Letters To The Editor

July 02, 2004

Court's decision blocks access to key information

As an attorney who has argued and won a case in the U.S. Supreme Court, I must confess to being puzzled.

Just a few years ago, the Supreme Court ruled that Paula Jones' sexual harassment lawsuit was so urgent that it was out of the question that she wait until President Bill Clinton was out of office before proceeding.

But on June 24, the court ruled that the Bush administration may try to convince a judge that it would be just too darned inconvenient to require the vice president to disclose whether this administration's energy policy was bought and paid for by the likes of former Enron CEO Kenneth L. Lay ("Justices refuse to order Cheney to release details of energy panel," June 25).

The court thereby effectively denied extremely vital information to the voters before Election Day.

Sheldon H. Laskin

Baltimore

The Supreme Court totally missed the point that honest government demands disclosure of the records of Vice President Dick Cheney's energy task force ("Justices refuse to order Cheney to release details of energy panel," June 25).

The Bush administration has presented an energy policy that rewards President Bush's corporate donors with tax cuts and incentives.

Voters need to know before the election who sat on the energy panel to determine if Mr. Bush put his donors ahead of the welfare of the nation.

Richard L. Ottenheimer

Baltimore

Mayor's remarks embarrass city

Baltimore made national news on Tuesday evening over the mayor's statement in which he opined that President Bush's policies are a greater threat than the al-Qaida terrorists ("O'Malley takes the heat for remarks about Bush," July 1).

I find it unfortunate the great city of Baltimore has been nationally embarrassed by a mayor who speaks to its citizens' dark side to wage his personal, partisan war against our president.

I guess you could say Martin O'Malley has given Baltimore a political black eye.

Richard L. Spence

Catonsville

O'Malley gave voice to public's concerns

Kudos to Baltimore's Mayor Martin O'Malley for his statement, "I remember after the attacks of Sept. 11, as mayor of the city, I was very, very worried about al-Qaida and still am. But I'm even more worried about the actions and inactions of the Bush administration" ("O'Malley takes the heat for remarks about Bush," July 1). I concur wholeheartedly.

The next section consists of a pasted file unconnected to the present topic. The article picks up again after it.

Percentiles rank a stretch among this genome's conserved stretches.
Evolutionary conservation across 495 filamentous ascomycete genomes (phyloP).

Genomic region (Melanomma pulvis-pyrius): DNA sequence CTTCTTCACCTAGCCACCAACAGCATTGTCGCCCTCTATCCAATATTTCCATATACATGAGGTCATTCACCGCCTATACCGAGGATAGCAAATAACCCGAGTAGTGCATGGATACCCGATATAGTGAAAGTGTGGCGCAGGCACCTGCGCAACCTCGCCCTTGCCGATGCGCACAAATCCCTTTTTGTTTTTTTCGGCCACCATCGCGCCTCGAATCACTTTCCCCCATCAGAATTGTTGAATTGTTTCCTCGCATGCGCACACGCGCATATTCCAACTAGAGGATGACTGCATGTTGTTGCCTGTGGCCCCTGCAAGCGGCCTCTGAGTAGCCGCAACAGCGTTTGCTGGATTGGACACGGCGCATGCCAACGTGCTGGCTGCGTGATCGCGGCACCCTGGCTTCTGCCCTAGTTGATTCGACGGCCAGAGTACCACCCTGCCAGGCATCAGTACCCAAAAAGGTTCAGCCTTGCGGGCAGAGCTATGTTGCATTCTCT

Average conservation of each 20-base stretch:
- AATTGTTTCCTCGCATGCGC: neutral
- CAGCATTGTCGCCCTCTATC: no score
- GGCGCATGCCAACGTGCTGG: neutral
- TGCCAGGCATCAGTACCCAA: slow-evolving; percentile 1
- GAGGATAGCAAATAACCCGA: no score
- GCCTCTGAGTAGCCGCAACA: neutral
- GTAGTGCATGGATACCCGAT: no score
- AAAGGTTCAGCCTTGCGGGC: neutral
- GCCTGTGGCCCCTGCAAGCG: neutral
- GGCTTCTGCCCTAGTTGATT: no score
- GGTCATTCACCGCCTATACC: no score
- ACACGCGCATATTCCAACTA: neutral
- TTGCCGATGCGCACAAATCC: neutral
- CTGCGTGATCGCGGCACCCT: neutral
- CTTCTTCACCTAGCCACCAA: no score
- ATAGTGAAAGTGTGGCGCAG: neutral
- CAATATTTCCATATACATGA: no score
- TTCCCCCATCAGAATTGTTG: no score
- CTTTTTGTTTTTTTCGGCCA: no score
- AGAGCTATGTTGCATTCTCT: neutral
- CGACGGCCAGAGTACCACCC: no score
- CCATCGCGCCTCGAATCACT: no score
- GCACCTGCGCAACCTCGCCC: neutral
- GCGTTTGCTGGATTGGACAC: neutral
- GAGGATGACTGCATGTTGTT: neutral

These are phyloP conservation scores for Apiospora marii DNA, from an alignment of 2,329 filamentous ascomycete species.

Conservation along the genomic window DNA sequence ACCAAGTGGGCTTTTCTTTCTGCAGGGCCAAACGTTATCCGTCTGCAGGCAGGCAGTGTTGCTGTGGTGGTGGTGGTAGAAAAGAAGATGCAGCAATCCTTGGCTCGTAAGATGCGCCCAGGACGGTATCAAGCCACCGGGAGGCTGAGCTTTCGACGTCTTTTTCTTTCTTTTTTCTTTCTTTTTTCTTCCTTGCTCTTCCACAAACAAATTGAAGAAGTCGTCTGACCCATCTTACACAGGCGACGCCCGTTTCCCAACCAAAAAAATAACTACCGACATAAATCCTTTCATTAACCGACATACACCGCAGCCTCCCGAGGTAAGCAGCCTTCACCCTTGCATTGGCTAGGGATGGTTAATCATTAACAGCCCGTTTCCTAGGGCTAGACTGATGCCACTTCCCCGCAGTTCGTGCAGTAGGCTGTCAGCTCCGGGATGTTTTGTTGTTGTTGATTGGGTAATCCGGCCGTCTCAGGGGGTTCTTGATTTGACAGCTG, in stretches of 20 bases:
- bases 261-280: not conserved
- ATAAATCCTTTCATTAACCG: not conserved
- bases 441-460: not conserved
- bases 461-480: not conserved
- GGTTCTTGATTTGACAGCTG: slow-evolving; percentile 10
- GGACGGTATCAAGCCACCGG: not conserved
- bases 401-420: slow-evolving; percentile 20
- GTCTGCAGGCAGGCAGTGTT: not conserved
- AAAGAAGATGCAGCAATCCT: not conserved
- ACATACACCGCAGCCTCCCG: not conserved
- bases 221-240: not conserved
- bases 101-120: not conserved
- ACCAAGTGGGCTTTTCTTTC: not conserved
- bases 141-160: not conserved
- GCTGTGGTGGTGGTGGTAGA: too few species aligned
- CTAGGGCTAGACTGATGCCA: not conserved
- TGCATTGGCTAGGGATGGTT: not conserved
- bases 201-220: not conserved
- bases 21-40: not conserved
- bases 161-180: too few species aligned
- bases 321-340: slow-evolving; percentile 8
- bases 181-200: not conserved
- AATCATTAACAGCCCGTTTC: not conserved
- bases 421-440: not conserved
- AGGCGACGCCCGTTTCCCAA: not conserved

In Iraq, Mr. Bush's doctrine of pre-emption, a policy based on a pack of false information, has cost our country the lives of more than 800 men and women and countless injuries (which in far too many instances have resulted in the loss of limbs) as well as billions of dollars of taxpayers' money that could and should have been spent on our country's collapsing infrastructure.

And I hasten to add, our country is less safe than ever.

Harry F. Cooper

Elkton

I was very pleased to hear Mayor Martin O'Malley express concerns that I think a lot of people have. I, too, am more concerned about Bush administration policies and actions than I am about al-Qaida.

President Bush has led the media, which in turn have led us, down the path of his agenda. Many people have, until recently, been willing to follow without question.

But thanks to people such as Mr. O'Malley and filmmaker Michael Moore, we are learning to ask questions ourselves.

Frank Pratka

Baltimore

O'Malley's record is city's real worry

I am personally more worried about Mayor Martin O'Malley's actions and failures to act than about either President Bush or al-Qaida ("O'Malley takes the heat for remarks about Bush," July 1).

Under Mr. O'Malley, city taxes have increased and services have decreased; the school system has been hemorrhaging millions of dollars and student performance has gotten so bad that students who fail get a second shot at their exams to beef up graduation rates; the police administration has been investigated for lapses, with one former chief convicted for corruption; crime is still rampant and members of the City Council are under investigation by the U.S. Attorney for expense-account irregularities.

Perhaps if the mayor spent more time working on Baltimore and less time talking, al-Qaida might eclipse Mr. O'Malley on my "worry radar."

Douglas Dribben

Woodstock

Federal role in fight against hate crimes

In his column "Expanding federal hate-crime laws - for no good reason" (Opinion * Commentary, June 22), Steve Chapman mischaracterizes the pending federal legislation on hate crimes, the Local Law Enforcement Enhancement Act (LLEEA).

The goal of the act is to strengthen federal, state and local government efforts to address these particularly important crimes. And Mr. Chapman fails to mention the central point of the legislation - which is to eliminate overly restrictive obstacles to federal involvement in hate-crime cases.

Yes, the majority of hate crimes are handled at the state and local level, but under this bill, the Department of Justice could assist when bias violence occurs because of the victim's sexual orientation, gender or disability.

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